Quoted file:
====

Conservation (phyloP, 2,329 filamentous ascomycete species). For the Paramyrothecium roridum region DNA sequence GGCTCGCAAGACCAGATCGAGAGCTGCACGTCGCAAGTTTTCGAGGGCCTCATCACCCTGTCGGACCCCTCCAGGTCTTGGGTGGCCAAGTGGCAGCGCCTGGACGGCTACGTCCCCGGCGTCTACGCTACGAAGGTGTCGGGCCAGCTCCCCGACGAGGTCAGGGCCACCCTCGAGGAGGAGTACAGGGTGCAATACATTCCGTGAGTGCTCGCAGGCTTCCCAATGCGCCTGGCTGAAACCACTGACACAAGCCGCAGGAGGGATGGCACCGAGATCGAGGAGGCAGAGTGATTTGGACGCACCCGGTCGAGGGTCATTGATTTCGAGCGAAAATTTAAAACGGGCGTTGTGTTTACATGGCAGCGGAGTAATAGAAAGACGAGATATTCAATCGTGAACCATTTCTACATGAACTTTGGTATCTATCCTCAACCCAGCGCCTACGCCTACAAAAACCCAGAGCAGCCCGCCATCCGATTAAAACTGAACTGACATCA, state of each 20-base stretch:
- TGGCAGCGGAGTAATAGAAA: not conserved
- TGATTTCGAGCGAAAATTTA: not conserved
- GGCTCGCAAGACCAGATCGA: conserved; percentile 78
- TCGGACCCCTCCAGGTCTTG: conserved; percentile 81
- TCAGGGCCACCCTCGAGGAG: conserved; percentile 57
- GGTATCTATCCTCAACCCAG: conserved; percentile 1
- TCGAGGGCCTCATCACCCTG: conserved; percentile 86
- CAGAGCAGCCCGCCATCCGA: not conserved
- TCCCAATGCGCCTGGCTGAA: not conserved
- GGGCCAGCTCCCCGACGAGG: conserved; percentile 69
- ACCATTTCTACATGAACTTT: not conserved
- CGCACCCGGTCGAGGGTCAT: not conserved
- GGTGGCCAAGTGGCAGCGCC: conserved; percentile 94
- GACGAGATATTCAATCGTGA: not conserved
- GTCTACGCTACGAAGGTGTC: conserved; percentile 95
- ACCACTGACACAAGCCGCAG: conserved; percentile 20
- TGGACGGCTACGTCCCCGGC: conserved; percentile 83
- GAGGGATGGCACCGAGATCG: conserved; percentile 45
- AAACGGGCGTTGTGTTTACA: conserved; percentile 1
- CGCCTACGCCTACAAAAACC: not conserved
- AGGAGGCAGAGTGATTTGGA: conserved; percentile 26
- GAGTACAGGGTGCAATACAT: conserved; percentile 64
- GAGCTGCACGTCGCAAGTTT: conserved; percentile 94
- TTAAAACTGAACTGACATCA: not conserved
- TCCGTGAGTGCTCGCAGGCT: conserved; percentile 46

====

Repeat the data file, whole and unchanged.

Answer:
Conservation (phyloP, 2,329 filamentous ascomycete species). For the Paramyrothecium roridum region DNA sequence GGCTCGCAAGACCAGATCGAGAGCTGCACGTCGCAAGTTTTCGAGGGCCTCATCACCCTGTCGGACCCCTCCAGGTCTTGGGTGGCCAAGTGGCAGCGCCTGGACGGCTACGTCCCCGGCGTCTACGCTACGAAGGTGTCGGGCCAGCTCCCCGACGAGGTCAGGGCCACCCTCGAGGAGGAGTACAGGGTGCAATACATTCCGTGAGTGCTCGCAGGCTTCCCAATGCGCCTGGCTGAAACCACTGACACAAGCCGCAGGAGGGATGGCACCGAGATCGAGGAGGCAGAGTGATTTGGACGCACCCGGTCGAGGGTCATTGATTTCGAGCGAAAATTTAAAACGGGCGTTGTGTTTACATGGCAGCGGAGTAATAGAAAGACGAGATATTCAATCGTGAACCATTTCTACATGAACTTTGGTATCTATCCTCAACCCAGCGCCTACGCCTACAAAAACCCAGAGCAGCCCGCCATCCGATTAAAACTGAACTGACATCA, state of each 20-base stretch:
- TGGCAGCGGAGTAATAGAAA: not conserved
- TGATTTCGAGCGAAAATTTA: not conserved
- GGCTCGCAAGACCAGATCGA: conserved; percentile 78
- TCGGACCCCTCCAGGTCTTG: conserved; percentile 81
- TCAGGGCCACCCTCGAGGAG: conserved; percentile 57
- GGTATCTATCCTCAACCCAG: conserved; percentile 1
- TCGAGGGCCTCATCACCCTG: conserved; percentile 86
- CAGAGCAGCCCGCCATCCGA: not conserved
- TCCCAATGCGCCTGGCTGAA: not conserved
- GGGCCAGCTCCCCGACGAGG: conserved; percentile 69
- ACCATTTCTACATGAACTTT: not conserved
- CGCACCCGGTCGAGGGTCAT: not conserved
- GGTGGCCAAGTGGCAGCGCC: conserved; percentile 94
- GACGAGATATTCAATCGTGA: not conserved
- GTCTACGCTACGAAGGTGTC: conserved; percentile 95
- ACCACTGACACAAGCCGCAG: conserved; percentile 20
- TGGACGGCTACGTCCCCGGC: conserved; percentile 83
- GAGGGATGGCACCGAGATCG: conserved; percentile 45
- AAACGGGCGTTGTGTTTACA: conserved; percentile 1
- CGCCTACGCCTACAAAAACC: not conserved
- AGGAGGCAGAGTGATTTGGA: conserved; percentile 26
- GAGTACAGGGTGCAATACAT: conserved; percentile 64
- GAGCTGCACGTCGCAAGTTT: conserved; percentile 94
- TTAAAACTGAACTGACATCA: not conserved
- TCCGTGAGTGCTCGCAGGCT: conserved; percentile 46